Dear Cathy: My grandson adopted two rescue dogs. The second dog he adopted had been hit by a car and left on the road to die. She was found by a rescue provider, taken to a vet, nursed back to health and fostered by my grandson. She was such a sweetie that she became part of the family. She gets along well with the older dog. The problem is, a few months ago, she started to dig holes in the backyard. This has become an ongoing habit. Can you give any insight into why this is happening? She is 1.
— Esther, Floral Park, Florida
Dear Esther: Dogs dig when they’re bored, stressed or going after prey or simply because it’s instinctive and it feels good. Some breeds dig more than others, but no matter what, there are a few ways to manage the behavior.
First, supervise the dog in the yard (until she stops the digging behavior), and train her not to dig. If she starts digging, you or your grandson should say her name and then say, “No dig.” Immediately call her to you. Do not give her a treat until you give her a second command. Ask her to “sit,” then say her reward word, like “bingo,” so she knows she did what was asked, and a treat will follow. Introduce other training while in the backyard to keep her mind distracted and busy.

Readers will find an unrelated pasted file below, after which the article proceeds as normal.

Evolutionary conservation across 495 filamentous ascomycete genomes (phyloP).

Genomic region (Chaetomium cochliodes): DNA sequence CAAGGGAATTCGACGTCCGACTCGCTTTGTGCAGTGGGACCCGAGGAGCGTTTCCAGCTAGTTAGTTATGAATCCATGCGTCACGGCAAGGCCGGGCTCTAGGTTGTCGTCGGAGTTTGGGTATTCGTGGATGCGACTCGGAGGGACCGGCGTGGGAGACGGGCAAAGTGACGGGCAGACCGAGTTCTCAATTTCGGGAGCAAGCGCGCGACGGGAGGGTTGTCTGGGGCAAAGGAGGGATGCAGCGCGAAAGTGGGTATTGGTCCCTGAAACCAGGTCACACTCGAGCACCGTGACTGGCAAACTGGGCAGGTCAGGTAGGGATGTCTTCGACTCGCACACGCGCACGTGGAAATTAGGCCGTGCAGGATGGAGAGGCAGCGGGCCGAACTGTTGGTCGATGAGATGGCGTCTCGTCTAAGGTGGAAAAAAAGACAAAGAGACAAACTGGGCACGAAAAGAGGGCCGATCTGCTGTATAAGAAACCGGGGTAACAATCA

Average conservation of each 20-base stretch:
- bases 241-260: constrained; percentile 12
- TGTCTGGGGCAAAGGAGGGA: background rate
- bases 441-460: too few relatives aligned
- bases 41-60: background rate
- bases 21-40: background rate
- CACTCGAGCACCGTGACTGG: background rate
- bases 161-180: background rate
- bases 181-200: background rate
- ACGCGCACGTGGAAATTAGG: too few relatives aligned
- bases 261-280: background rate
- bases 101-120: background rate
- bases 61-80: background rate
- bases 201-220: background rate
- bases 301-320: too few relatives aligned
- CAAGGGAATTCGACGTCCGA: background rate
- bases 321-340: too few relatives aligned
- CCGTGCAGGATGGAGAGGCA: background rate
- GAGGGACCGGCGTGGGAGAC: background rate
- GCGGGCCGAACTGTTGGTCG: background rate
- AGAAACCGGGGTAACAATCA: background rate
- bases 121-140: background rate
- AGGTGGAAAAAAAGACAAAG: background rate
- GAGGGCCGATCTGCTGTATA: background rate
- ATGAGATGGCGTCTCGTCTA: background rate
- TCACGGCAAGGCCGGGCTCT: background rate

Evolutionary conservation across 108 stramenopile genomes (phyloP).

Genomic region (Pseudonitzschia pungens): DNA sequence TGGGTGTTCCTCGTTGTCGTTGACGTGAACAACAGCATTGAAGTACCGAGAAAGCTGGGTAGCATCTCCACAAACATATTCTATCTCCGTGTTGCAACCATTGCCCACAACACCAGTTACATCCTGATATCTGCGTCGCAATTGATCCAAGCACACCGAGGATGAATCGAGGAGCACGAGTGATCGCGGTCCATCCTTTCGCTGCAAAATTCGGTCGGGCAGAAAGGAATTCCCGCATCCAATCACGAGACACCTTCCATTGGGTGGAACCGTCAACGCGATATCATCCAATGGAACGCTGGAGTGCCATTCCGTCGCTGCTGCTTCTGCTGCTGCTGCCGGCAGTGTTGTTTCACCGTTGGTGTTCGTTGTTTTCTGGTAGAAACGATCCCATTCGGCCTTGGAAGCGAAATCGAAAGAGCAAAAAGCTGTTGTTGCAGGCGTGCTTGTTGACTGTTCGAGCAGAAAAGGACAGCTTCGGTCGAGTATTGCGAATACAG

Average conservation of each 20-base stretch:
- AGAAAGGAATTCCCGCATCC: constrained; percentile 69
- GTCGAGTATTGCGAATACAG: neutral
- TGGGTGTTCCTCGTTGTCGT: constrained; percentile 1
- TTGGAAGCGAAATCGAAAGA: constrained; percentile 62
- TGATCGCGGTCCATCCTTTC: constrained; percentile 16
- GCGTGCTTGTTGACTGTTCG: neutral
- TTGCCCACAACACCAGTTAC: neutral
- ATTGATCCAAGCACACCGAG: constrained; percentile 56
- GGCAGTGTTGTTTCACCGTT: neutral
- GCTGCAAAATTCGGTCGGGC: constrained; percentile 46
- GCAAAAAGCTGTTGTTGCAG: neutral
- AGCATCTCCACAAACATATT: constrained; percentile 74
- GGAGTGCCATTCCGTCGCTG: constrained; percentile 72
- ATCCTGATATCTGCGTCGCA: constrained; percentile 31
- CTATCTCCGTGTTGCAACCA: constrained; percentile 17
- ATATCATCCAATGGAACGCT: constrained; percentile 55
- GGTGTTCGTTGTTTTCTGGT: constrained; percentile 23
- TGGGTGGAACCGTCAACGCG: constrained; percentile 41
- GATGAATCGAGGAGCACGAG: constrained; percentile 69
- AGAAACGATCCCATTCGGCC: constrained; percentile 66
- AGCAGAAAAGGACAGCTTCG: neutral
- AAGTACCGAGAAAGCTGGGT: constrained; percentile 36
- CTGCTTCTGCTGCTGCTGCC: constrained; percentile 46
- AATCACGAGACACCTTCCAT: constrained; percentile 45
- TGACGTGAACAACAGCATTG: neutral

Playtime and exercise
Second, make sure she has plenty of playtime and exercise before going into the yard. This might involve two 30-minute walks daily and a game of fetch when she first goes outside. Give her a toy she can only have while in the backyard. When she comes into the house, pick up the toy and put it away. Rotate through different toys for the next five days so she doesn’t get bored.
You also can create a digging zone for her. This involves creating a doggy sandbox (a square of land with a wooden frame) where she is allowed to dig. Use wet sand, and place a few treats just poking out to encourage her to dig. Bury toys deeper for her to find later. Reward her for digging there and not by the fence. (Keep a tarp over the sandbox when not in use.)
Secure the fence line
Finally, some people place rocks, bricks and railroad ties around the fence line to deter digging.
You can use a strip of chicken wire about 18 inches wide, folded in half and then opened into an L shape. Mount one side to the fence with a staple gun and the other side to the ground with landscape pins.
Your dog won’t want to dig along the fence line anymore, and your grass can still grow through the wire and be mowed.
Cathy M. Rosenthal is a longtime animal advocate, author, columnist and pet expert who has more than 25 years in the animal welfare field.
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